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Vince Edwards His Life Story

BOOK-LENGTH BONUS One night about five years ago, Vince Edwards was singing in a Hollywood night spot called Plymouth House, when a burly type stalked up to the mike, snarled, “You sing sarcastic”—and punched Vince square in the mouth. In a flash the man, a big-time West Coast racketeer, was flat on the floor with a broken nose. For days afterwards, two hoods were out looking for Vince Edwards. Luckily, they never caught him. Some months later, while knocking around the Orient, Vince strolled into a night club on the outskirts of Manila. “Who owns this place?” he inquired.

“I do,” rasped a voice. Vince turned to see his old Hollywood assailant rushing toward him.

“I thought he was going to kill me,” recalls Vince today, still puzzled. “Instead, he threw his arms around me and greeted me like a long lost pal. I sang at his club and was a guest in his home for two months.”

The anecdote illustrates a perverse but potent fact about the black-browed, brooding, six-foot-two, 213-pound bundle of contradictions called Vincent Edwards: At first exposure, he often irritates, sometimes infuriates people. But in the end he has them hooked.

Some thought like this flashed through Vince Edwards’ mind last spring at Hollywood’s annual Academy Awards. Striding unannounced into Santa Monica’s Civic Auditorium, Vince drew the loudest cheers of any Hollywood star. Standing by his side that night was Shelley Winters, the only friend Vince had when he first hit Hollywood. “It gave me quite a turn,” Vince later admitted. “Up there handing out Oscars with Shelley—after twelve long years of obscurity. Ironic, don’t you think?”

Nothing but “dogmeat”!

What Vince Edwards meant was that not one of the Hollywood elite who honored him would have looked up—much less given him a break—before “Ben Casey.” In those twelve barren years they relegated him to dogmeat acting jobs—mostly hoods, thugs and gangsters—occasionally dangling a prize bone before his nose, only to snatch it away when he snapped hungrily.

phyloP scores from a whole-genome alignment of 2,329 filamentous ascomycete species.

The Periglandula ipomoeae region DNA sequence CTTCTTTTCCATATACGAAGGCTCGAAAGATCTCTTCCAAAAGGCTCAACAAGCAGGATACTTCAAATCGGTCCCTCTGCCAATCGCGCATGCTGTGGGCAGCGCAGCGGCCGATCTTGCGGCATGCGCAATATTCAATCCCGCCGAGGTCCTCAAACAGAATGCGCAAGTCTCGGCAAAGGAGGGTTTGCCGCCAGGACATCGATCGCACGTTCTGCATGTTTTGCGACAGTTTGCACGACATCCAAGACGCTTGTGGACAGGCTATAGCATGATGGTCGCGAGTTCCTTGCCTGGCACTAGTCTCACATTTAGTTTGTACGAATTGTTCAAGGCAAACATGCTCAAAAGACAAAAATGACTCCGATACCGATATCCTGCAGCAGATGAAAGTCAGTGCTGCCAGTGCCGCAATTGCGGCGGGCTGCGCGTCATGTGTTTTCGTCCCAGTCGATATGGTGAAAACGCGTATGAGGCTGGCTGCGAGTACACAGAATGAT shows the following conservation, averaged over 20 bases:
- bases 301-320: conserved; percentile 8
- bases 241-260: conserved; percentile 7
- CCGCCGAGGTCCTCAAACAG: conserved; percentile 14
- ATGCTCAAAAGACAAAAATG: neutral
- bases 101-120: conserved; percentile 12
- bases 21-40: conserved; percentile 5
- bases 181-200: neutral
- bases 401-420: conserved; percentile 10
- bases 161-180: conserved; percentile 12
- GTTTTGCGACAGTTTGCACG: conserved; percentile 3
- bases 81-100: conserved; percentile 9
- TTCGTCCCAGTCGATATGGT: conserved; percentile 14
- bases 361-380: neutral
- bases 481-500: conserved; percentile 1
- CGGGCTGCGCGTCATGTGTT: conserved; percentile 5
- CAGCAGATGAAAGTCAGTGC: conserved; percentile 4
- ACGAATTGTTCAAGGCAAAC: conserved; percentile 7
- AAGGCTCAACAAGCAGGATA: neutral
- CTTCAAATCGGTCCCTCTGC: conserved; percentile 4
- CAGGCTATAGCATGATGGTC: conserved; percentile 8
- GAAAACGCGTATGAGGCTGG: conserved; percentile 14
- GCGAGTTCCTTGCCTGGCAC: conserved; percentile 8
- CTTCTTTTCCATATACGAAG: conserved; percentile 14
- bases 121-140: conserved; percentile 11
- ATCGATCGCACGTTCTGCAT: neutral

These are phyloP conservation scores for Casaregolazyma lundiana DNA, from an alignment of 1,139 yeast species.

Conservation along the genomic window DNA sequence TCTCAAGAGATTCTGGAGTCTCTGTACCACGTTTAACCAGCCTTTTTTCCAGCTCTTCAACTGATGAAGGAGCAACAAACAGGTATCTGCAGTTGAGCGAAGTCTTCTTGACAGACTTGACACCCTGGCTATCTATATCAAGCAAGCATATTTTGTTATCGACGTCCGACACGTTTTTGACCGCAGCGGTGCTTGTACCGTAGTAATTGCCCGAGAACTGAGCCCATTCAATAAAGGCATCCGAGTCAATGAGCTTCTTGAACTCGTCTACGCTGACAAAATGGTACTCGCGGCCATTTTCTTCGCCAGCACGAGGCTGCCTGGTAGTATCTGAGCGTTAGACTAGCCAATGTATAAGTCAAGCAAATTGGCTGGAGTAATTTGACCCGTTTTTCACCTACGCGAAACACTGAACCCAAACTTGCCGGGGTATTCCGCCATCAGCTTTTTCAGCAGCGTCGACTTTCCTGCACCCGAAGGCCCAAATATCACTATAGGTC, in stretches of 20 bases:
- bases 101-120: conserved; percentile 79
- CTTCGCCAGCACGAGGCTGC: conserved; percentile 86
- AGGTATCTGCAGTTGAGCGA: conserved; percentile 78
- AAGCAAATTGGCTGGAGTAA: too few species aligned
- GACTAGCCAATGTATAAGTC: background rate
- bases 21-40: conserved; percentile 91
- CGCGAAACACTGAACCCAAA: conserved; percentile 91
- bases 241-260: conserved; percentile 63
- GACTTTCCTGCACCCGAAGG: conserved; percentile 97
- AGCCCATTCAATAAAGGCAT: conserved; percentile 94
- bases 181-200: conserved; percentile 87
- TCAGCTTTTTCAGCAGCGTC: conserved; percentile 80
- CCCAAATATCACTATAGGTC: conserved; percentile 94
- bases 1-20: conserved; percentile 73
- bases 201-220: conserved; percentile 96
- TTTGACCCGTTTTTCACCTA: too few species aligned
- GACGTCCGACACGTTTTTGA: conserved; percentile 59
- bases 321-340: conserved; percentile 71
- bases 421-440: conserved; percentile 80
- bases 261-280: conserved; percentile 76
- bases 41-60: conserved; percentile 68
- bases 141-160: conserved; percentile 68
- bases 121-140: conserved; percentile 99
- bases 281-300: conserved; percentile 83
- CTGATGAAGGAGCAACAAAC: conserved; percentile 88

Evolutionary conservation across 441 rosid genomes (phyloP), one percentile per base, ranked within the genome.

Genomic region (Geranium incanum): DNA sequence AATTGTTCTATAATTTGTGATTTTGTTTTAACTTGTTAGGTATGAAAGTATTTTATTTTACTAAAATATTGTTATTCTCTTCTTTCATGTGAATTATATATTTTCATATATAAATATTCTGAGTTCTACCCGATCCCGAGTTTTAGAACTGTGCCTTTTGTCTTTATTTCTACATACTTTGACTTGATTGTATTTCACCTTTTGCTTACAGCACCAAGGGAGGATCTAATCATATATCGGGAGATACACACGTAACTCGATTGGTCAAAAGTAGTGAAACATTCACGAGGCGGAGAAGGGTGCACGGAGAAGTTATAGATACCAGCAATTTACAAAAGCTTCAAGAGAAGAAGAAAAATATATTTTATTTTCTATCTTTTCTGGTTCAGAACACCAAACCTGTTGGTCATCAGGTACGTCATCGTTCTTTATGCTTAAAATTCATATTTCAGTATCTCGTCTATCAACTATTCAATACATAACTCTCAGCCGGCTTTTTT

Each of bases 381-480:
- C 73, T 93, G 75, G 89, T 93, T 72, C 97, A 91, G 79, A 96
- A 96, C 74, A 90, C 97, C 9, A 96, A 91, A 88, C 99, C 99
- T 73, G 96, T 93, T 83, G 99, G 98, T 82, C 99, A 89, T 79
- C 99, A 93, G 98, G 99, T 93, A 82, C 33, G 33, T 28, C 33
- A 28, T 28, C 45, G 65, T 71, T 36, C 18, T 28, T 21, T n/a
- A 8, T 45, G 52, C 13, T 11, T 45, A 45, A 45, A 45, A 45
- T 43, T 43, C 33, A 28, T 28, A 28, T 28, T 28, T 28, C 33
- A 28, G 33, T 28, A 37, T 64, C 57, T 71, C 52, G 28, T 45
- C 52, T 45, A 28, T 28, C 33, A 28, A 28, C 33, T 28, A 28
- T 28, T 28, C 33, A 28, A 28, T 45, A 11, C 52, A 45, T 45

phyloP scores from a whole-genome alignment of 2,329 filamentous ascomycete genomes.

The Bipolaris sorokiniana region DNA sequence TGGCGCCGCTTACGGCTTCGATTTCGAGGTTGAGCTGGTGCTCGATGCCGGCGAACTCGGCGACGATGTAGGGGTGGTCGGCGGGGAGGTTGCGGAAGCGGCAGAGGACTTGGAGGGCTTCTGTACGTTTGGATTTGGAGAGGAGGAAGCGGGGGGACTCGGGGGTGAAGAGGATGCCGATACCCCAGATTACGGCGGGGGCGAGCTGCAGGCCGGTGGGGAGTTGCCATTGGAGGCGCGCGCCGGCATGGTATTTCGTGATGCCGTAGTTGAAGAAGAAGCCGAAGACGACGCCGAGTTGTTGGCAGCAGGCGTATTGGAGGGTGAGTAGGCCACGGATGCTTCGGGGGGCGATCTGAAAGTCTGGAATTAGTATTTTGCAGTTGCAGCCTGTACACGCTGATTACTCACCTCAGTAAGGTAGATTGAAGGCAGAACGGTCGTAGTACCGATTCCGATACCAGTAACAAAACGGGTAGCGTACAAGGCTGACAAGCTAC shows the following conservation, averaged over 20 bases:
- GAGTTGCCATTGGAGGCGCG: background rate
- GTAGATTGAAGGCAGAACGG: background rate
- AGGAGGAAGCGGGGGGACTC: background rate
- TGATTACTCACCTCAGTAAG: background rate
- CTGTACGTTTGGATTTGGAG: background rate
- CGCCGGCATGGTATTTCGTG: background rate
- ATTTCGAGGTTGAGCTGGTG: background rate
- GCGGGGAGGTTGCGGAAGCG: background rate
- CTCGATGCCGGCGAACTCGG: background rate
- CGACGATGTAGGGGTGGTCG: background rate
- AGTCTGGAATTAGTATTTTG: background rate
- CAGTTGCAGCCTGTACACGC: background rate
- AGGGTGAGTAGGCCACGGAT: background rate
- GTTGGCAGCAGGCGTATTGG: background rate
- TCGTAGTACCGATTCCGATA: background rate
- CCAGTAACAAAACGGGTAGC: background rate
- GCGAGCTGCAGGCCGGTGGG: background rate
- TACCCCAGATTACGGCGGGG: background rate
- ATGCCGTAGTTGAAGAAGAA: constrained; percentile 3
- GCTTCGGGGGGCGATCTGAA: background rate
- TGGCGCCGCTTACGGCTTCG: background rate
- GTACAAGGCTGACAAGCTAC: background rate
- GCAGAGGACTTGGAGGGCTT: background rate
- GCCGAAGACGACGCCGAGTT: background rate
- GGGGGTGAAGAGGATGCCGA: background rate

In that time, to keep his stubborn hopes and big body alive, Vince was often reduced to living like a beach bum, operating out of Schwab’s drug store, bunking with any buddy who would take him in—and even fast-talking meals from random girl friends.

To keep going he peddled real estate, labored on an oil exploration gang, sang for peanuts in small cafes and was cage boy for a lion tamer’s act. He was once down to a lone two-bits which he spent for a sickening dinner of fudge.

“Until two years ago,” sums up Vince, “I was deep in despair with no idea where my life was heading. I’m lucky,” he adds with massive understatement. “Usually Hollywood uses up guys like me and throws them away.” About that time, in fact, one friend thought he was doing Vince’ a favor by telling him, “Look, Vince, you’re over thirty. You’ll never make it now. Why don’t you quit and try something else?”

“Ben Casey,” of course, changed all this. For almost a year Vince has amazingly scowled his way to record Nielsen ratings and Emmy nominations. He’s made 10 to 11 P.M. Mondays a prime sweet-agony hour for 35,000,000 Edwards addicts. Mostly they’re women reluctantly fascinated, like the one who wrote him: “I hated you at first,” she confessed. “But after a few minutes—golly!”

Now, postmen get lumbago lugging mail sacks Vince’s way, crammed with marriage proposals and romantic raves of all kinds. When Dr. Ben Casey first ventured out in public in Houston, Texas, he was mobbed by 40,000 squealing females. They swelled to 75,000 in Phoenix, Arizona. Last June his p.a. tour swept away records in a tidal wave of skirts. For girls and grandmas from Seattle to South Key, Vince has made a sour-pussed bedside manner the New Look in American medicine. At thirty-four, he suddenly finds himself a national savior-hero, sultry sex-symbol—the greatest Hollywood powerhouse since Clark Gable.

All this has undoubtedly lifted Vince from deep in the discard pile to what his stand-in, Ray Joyer, recently described as “the very pinochle of success.” It’s raised him from chronic poverty to an income of $100,000 a year, set Hollywood and Broadway producers chasing him with fabulous offers, brought him—among other things—his own recording company, stocks and bonds, a black Lincoln Continental and $25 dinners. Also a brain-fagging grind five days a week on what he calls, “The Black Hole of Calcutta”—stage 8 at Desilu Studios.

It has also brought Vince Edwards to,, another stage in his life where again he finds himself odd man, out of place and uncomfortable. By a miracle of casting, he fits the sullen image of Dr. Ben Casey like a surgeon’s glove. But in the romantic role of a Hollywood star, he’s decidedly a misfit.

Physically, Vince lacks almost nothing. “After all,” says his colleague, veteran actor Sam Jaffe, of Vince’s hypnotic effect on women, “he’s quite a hunk of man, isn’t he?” Vince certainly is. He could model for a Roman gladiator, which isn’t too far-fetched, because his ancestors were Romans. Beneath a helmet of coarse black hair sits a classic brow and a bold Roman nose, flattened slightly at the bridge by a baseball bat when he was a kid. His jaw, over which a five o’clock shadow creeps at noon, is rock-firm, with a cleft chin bracing a strong, sensual mouth. But his eyes are Vincent’s most commanding feature; they’re dark and deep enough to get lost in.